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Close up portrait of young, attarctive, muscular man putting contact lenses in his eye over white background

Keratoconus is a chronic condition that affects the cornea; the transparent, dome like tissue located at the front of the eye. Keratoconus is characterised by progressive thinning and protrusion of the cornea. The protrusion of the cornea means it becomes an irregular, conical shape (like a traffic cone), as opposed to a regular, spherical shape (like a soccer ball). This unusual shape results in reduced vision.

 

Keratoconus is relatively common in New Zealand, estimated to occur in between 1 in 500 and 1 in 1000 of the general population. The condition usually develops in the early teenage years, followed by the disease getting progressively worse until age 30-40. The symptoms of keratoconus are non-specific; most patients simply experience blurry or fuzzy vision. In the earliest stages of keratoconus there may be no or minimal symptoms at all. Fortunately, a specialised imaging device called a corneal topographer, which maps the shape of the cornea, is used by the optometrists at Mortimer Hirst to detect keratoconus in these early stages. 

 

In the early stages of keratoconus, when the shape of the cornea is relatively normal, spectacles or soft contact lenses provide good vision. However, as the disease progresses and the corneal shape becomes more irregular, rigid (hard) therapeutic contact lenses are required to adequately compensate for the abnormal shape of the cornea. With proper care, regular replacement of the lenses as they degrade and regular eye exams to ensure the contact lenses do not compromise the health of your eyes; well-fitting contact lenses can provide lifelong visual rehabilitation for keratoconus.

 

Early detection of keratoconus is vital as if the condition is allowed to progress unchecked, the corneal shape can become too irregular for contact lenses to be worn safely and comfortably. Additionally in advanced keratoconus, corneal scarring can limit vision (often to the level of legal blindness). In these cases, transplantation of a human donor cornea is necessary and this occurs in about 20 percent of cases. Fortunately, a recently developed, relatively simple surgical procedure called corneal collagen cross-linking has been shown to stop or slow down disease progression and dramatically reduce the risk that a corneal transplantation is required. The clinical team at Mortimer Hirst work closely with Ophthalmologists (eye surgeons) in the public and private sector that perform corneal collagen cross-linking and corneal transplantation, so you can be assured that surgical options will be explored if required.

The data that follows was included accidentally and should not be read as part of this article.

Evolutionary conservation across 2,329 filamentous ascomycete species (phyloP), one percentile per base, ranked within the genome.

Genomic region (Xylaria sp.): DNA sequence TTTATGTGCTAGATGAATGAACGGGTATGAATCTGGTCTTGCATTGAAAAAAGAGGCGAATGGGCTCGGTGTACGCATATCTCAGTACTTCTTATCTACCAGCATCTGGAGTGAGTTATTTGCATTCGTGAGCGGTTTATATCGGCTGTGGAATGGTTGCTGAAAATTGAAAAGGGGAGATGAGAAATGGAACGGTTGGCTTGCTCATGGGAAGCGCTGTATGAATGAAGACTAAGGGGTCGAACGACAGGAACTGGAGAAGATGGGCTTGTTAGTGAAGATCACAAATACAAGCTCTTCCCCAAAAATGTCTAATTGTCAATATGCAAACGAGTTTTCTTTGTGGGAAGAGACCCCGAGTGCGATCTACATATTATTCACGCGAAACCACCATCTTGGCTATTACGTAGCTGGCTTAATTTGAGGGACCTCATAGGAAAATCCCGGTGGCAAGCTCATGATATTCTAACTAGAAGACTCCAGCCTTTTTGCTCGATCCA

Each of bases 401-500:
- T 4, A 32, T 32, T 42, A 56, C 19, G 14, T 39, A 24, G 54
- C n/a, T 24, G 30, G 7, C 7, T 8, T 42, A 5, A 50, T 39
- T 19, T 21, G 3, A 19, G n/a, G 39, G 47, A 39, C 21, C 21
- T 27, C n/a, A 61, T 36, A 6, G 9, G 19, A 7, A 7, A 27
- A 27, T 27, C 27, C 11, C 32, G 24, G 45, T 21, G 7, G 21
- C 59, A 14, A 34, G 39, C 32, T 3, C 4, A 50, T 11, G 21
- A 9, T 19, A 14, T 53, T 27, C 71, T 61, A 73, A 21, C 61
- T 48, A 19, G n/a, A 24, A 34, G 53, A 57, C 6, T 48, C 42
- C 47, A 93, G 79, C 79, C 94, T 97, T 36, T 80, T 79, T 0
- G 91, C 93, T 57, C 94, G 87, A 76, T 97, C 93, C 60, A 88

All the members of our clinical team at Mortimer Hirst are highly experienced in fitting and maintaining the speciality contact lenses required for keratoconus. The history of contact lenses in New Zealand is very interesting and the founders of Mortimer Hirst were the first to use contact lenses in the country. In 1943 Gene Hirst accepted, with great success, a challenge made by an Auckland ophthalmologist to manufacture the first contact lenses in New Zealand for a patient with keratoconus. You can read more about the fascinating history of contact lens manufacturing at Mortimer Hirst on our home page. The technology used to fit and manufacture contact lenses has changed substantially since 1943, but one thing that has not changed is Mortimer Hirst’s commitment to being at the forefront of the developments in the assessment and management of keratoconus. We utilise the latest technology and research to provide you with the best possible eye care. These commitments from the clinical team include post-graduate study and research into keratoconus. 

 

Members of the clinical team teach contact lens fitting for keratoconus in the Bachelor of Optometry programme at the University of Auckland and have received scholarships for specialist training in the fitting of scleral lenses for keratoconus overseas. 

 

The clinical team at Mortimer Hirst can diagnose keratoconus, assess its severity and determine if it is progressing using the latest technology, and based on this, formulate a customised treatment plan that will provide visual rehabilitation so that keratoconus does not prevent you from doing the things you want to do. 

 


 

Words – Clinical Team at Mortimer Hirst

 

mortimerhirst.co.nz